One of the major pitfall is in reading up and absorbing all kinds of informations, regardless of whether they are from religious sources or not. It must be understood that many informations maybe culturally bias. Even if the informations are true, those realised masters wrote from a state that is different from the average readers'. As such, these readers conjure up 'imaginations' and 'speculation' that impede progress. Yes, speculations impede progress. In fact, they are what constitute most of my obstacles.... I spend more time unlearning them instead Mr. Green

These are my experiences and I hope this is helpful.
Yes and very sincere advise. Very true in every sentence. Thank you. Smile


Originally posted by Isis:
i'm thinking of attaining first or/and second jhana then switch to insight...
to cultivate my mind to be more stable.

My mind is actually quite restless...
Yes Isis, more on the calmness. The key is not to dwell into "content". When "content" arises, develop the mental habit of letting go. Problems will only come when you entertain the content (including dealing with angry ppl).

Good Luck. Smile


Lastly JonLS,

Don't think linear and don't limit our nature to locality. All are artificial boundaries. The momentum has ‘conditioned’ our intrinsic nature the ‘physical limitations’, a boxed-up experience. A moment of manifestation need not be so; our emptiness nature is non-local.

Originally posted by longchen:
I am aware of the impulse that Adyashanti talks about. In the past, i identified it as the oversoul.

One of my teacher taught me a way to surface and bring it's 'content' into the conscious mind via a type of meditation.

This aspect seeks to evolve and seek 'fulfillment'...but its 'outward externalisation' becomes the 'sense of self or ego'. This very impulse is our deep subconscious mind that most of us are not aware of.

In my opinion only... (so pl don't take it too seriously)... is that this impulse must be seen for what it truly is. To me, it is the very root of our rebirth cycle. Because, to me, the impulse creates a continous movement via desire... if it is not 'seen' for what it is. All of us wants to be happy and live better life... this is the momentum of that impulse... but in ignorance... it creates the constantly seeking 'self'. Perhaps, it is this constant seeking for fulfillment that cause the rebirth... for we all feels that the rebirth can fulfill some of our desires.
Yes. Ignorance is a very very very deep form of "knowing" but dualistic knowing. "Knowingness" has all implications to Consciousness. Therefore liberation is not by will; only insight liberates. Mr. Green
(commenting on some of Suzanne Segal's descriptions) If someone draws a line in the thin air and is able to plant a seed into a lay person’s inmost consciousness that “he can’t go beyond this line”, that lay person will feel that the so called ‘imaginary’ boundary is as solid as a physical wall. The way we are ‘bonded’ to dualistic view of a ‘Self’ is similar. A strong sense of Witnessing Presence without going beyond that "invisible line" is not the experience of “no-self” in Buddhism and therefore I would not call her experience an “insight” into no-self. The negative experiences she had seem more like very strong ‘self/Self’ propensities, it is a form of split, a separation.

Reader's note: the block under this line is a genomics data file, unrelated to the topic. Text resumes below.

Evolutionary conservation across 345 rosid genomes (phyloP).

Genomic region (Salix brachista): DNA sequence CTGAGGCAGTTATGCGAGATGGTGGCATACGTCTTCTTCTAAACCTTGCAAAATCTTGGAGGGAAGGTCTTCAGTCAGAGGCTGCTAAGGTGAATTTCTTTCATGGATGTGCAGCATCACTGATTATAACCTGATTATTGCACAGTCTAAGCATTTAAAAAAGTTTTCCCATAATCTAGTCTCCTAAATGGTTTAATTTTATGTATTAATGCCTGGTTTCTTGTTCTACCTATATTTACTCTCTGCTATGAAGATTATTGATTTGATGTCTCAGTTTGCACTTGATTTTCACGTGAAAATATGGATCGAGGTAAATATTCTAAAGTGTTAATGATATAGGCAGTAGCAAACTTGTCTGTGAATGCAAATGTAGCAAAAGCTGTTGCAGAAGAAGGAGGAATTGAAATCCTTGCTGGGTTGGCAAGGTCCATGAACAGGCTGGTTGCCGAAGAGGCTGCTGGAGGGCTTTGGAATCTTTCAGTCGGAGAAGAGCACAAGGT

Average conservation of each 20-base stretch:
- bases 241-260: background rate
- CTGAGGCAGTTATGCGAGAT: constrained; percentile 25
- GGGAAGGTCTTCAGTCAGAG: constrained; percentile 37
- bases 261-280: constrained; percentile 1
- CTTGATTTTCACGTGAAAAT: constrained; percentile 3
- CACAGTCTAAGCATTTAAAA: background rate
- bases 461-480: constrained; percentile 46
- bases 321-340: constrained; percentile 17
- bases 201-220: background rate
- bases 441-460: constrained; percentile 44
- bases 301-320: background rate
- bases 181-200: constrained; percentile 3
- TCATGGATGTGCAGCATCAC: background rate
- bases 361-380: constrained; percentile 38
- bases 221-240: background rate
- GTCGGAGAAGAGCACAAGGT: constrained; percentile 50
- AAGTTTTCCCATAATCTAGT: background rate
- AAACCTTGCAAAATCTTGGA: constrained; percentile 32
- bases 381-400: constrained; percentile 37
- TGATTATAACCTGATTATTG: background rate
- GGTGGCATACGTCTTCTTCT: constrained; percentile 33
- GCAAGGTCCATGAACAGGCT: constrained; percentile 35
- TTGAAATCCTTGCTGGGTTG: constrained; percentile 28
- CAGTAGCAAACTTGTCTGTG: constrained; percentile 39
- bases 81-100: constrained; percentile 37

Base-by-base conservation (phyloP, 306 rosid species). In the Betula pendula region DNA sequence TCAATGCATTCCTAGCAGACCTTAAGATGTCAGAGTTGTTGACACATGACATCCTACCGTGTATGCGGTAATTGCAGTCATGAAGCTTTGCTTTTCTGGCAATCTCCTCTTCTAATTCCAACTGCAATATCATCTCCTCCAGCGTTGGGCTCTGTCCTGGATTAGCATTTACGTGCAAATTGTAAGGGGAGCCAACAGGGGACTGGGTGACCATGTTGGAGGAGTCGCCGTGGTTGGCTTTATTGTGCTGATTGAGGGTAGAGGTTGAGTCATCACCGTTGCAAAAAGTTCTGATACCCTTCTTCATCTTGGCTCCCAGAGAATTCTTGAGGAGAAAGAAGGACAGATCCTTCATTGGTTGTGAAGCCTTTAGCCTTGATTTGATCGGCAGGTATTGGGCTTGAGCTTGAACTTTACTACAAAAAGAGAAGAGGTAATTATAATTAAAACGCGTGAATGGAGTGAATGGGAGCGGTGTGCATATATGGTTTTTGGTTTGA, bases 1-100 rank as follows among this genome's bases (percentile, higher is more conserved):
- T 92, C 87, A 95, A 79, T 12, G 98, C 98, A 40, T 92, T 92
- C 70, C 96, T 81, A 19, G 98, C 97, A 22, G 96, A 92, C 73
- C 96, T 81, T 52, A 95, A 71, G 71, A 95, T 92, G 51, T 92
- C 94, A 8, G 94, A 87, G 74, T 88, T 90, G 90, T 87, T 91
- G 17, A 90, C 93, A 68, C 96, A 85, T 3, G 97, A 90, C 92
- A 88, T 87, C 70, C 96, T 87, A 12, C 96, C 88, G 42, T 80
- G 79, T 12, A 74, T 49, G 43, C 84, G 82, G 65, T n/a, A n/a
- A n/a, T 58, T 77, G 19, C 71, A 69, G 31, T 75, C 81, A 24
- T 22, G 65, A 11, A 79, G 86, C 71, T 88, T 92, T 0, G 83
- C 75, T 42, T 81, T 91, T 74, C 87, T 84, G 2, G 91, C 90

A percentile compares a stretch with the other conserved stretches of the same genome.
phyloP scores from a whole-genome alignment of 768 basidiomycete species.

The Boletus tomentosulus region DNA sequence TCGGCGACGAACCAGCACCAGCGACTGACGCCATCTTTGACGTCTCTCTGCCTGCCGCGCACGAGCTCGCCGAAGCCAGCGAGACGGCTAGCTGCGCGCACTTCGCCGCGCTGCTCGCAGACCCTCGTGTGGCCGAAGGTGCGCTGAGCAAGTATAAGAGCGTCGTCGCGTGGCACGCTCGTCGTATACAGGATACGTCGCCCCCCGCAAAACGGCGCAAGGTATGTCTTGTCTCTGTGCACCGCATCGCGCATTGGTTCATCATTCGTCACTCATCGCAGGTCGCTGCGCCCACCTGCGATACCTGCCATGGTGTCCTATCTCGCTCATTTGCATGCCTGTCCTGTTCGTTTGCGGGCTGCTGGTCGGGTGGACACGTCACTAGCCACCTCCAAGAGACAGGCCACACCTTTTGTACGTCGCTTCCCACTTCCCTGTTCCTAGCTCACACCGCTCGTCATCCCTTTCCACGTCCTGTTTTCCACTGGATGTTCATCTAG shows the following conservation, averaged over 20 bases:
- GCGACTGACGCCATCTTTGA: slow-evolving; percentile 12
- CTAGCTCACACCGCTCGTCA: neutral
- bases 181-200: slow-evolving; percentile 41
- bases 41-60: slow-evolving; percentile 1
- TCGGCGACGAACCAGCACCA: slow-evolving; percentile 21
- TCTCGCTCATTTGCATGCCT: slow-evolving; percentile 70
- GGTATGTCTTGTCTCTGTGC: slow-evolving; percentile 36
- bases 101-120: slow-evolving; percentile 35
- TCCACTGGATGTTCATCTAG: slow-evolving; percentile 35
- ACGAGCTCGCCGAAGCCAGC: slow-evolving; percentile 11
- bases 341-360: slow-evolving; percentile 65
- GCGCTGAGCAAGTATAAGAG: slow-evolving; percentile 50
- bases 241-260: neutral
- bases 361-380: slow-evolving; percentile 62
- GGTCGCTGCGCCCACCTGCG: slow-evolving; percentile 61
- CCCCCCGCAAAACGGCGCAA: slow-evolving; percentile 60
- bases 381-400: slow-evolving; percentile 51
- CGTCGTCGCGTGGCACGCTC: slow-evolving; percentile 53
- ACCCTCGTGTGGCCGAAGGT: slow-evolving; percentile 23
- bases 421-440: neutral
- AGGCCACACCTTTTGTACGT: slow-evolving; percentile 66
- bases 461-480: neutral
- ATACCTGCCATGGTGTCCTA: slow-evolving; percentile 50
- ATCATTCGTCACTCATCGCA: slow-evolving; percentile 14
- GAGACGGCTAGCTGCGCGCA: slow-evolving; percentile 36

Staying in no-self is to be fully authenticated by all things and as all things. Fear arises because of this lack of authentication. She sank too deeply into the 'content'. This is the case of "dark nights" where propensities rushed into manifestations. Her attempt to reason herself out will not work. Logical reasoning cannot break that 'bond' and she just couldn't help reacting to it.
One way out is to practice and develop the mental habit of "dissolving" every moment before "content" arise. The mental habit of dissolving will become a strength of it own to counter this problem.

In true no-self experience, the first aspect is the cognitive mind loses its charm and is replaced with intuitive and direct experience. Only the qualities of our nature are experienced (clarity, radiance, presence and vitality), nothing about symbols, labels and content. Second, the illusionary view of a "Self' on top of manifestation is dissolved; There is complete rest in appearance. Nothing needs be done and therefore there can only be the experience of liberation as that boundary, that separation disappeared. Nothing is obstructing anything in the experience of no-self.

Edited by Thusness 25 Jan `07, 11:57PM

There are many repetitions and buddhist jargons. Don't get bored Mr. Green
First 2 chapters of lankavatara sutra:

There is one version that gives short but quite good commentary. I supposed the the website is down but a cache version can be found at the following url:

Yes JonLS.

Perception is formed when identification is made and a moment of experience is being assigned a label. Consciousness becomes a stream of perceptions.

In a state of continuous bare experience, neither is there an external world out there nor an internal world in here taking place within consciousness. Without symbols, there is no layering and nothing to divide. In direct experience, everything is really it!

However there is another aspect of consciousness, it is its incessant habit of recording. This aspect has profound implication on our daily experiences. Even after the experience of no-self, a mind is not free from the imprints of ‘physical limitations’. Just like science needs highly precise equipment to penetrate and understand the quantum behavior of sub-atomic particles, sharp and deep clarity is necessary to experience “out-of-the-box” of our emptiness nature, the propensities must subside to a great degree.